President Miloš Zeman’s chancellor, Vratislav Mynař, has withdrawn an
appeal filed with the Administrative Court against the decision of the
National Security Office not to give him top-level security clearance. The
chancellor said he did not trust the judge to rule impartially on the
According to the president’s spokesman Chancellor Mynař will remain in office despite failing to get security clearance.
The matter has been debated since 2013 with politicians and the media pointing out that the chancellor regularly attends events where security clearance is expected.
In 2015 President Zeman said that if Mr. Mynař failed to get it, he would dismiss him from the post.
Opposition deputies have criticized the chancellor’s decision and the stated reasons for it, calling the move arrogant, cowardly and dangerous.
Speaking at the World Economic Forum in Davos, Prime Minister Andrej Babiš
said cyber-security concerns should be resolved at EU-level.
The Czech prime minister met with the president of the Huawei executive board Ken Hu within the framework of the forum, to inform him about the present situation.
He said that in the wake of a security warning regarding Huawei products by the National Cyber and Security Information Agency, Czech experts were analysing the possible security risks to the country’s infrastructure.
When the warning was released a few weeks ago Prime Minister Andrej Babiš ordered the Office of the Government to cease using mobile phones produced by the Chinese company. Other Czech government bodies have followed suit.
The legendary film composer Ennio Morricone will conduct his music at
Prague’s 02 Arena on Friday night.
His appearance in Prague is part of his 90th Birthday Tour which started in Krakow on January 19th, moving to Berlin and Budapest before coming to Prague. The tour ends in Stockholm on January 28th.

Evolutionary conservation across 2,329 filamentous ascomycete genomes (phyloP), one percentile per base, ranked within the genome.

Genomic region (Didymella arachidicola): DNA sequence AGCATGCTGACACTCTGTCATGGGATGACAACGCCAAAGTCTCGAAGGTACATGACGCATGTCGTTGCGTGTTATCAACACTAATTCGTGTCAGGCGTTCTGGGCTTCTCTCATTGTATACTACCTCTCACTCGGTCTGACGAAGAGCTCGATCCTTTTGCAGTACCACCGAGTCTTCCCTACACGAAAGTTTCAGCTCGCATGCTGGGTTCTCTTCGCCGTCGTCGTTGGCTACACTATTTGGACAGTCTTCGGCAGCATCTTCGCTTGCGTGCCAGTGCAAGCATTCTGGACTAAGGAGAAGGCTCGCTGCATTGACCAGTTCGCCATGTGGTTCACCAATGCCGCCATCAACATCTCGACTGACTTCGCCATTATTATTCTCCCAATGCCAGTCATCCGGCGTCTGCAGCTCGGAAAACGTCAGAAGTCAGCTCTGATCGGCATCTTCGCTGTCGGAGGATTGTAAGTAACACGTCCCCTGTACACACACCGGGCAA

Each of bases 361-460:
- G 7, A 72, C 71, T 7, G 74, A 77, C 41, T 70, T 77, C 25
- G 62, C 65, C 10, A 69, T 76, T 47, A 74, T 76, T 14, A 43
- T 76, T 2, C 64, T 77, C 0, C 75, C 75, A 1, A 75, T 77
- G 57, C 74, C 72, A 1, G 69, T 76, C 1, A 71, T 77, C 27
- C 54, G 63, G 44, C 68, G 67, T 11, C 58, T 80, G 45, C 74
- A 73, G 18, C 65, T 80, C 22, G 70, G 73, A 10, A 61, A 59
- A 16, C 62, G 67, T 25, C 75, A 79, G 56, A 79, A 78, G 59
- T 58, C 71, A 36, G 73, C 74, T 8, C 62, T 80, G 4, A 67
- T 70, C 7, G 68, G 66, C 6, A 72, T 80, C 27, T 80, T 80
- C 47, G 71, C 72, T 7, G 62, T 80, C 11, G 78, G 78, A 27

In Prague Morricone with conduct the Czech National Symphony Orchestra, an ensemble with which he has cooperated for over ten years.
The Czech lower house of Parliament on Friday approved the Working
Definition of Antisemitism, a non-legally binding definition of
antisemitism adopted by the International Holocaust Remembrance Alliance.
In a debate devoted to the problem of antisemitism in Europe today MPs marked Holocaust Remembrance Day which is on Sunday.
Close to six million Jews were murdered in the Holocaust, 250,000 of them from the former Czechoslovakia.
Money from church restitution taxes could be used to fund repairs of
cultural monuments, President Miloš Zeman said in a televised interview on
Thursday. He said he would propose this to Minister of Culture Antonín
Staněk (Social Democrats).
Czech MPs on Wednesday approved a tax on the billions in annual payments the state is making to the country’s 16 churches and a Jewish organisation to compensate for assets seized by the Communist regime.
Critics say the tax – proposed by the Communists and supported by the minority ANO-Social Democrat government – is unconstitutional.
If approved by the Senate and signed into law by President Zeman, the state stands to recover about 380 million crowns annually from the roughly 2 billion crowns it now transfers to the religious groups under bilateral agreements.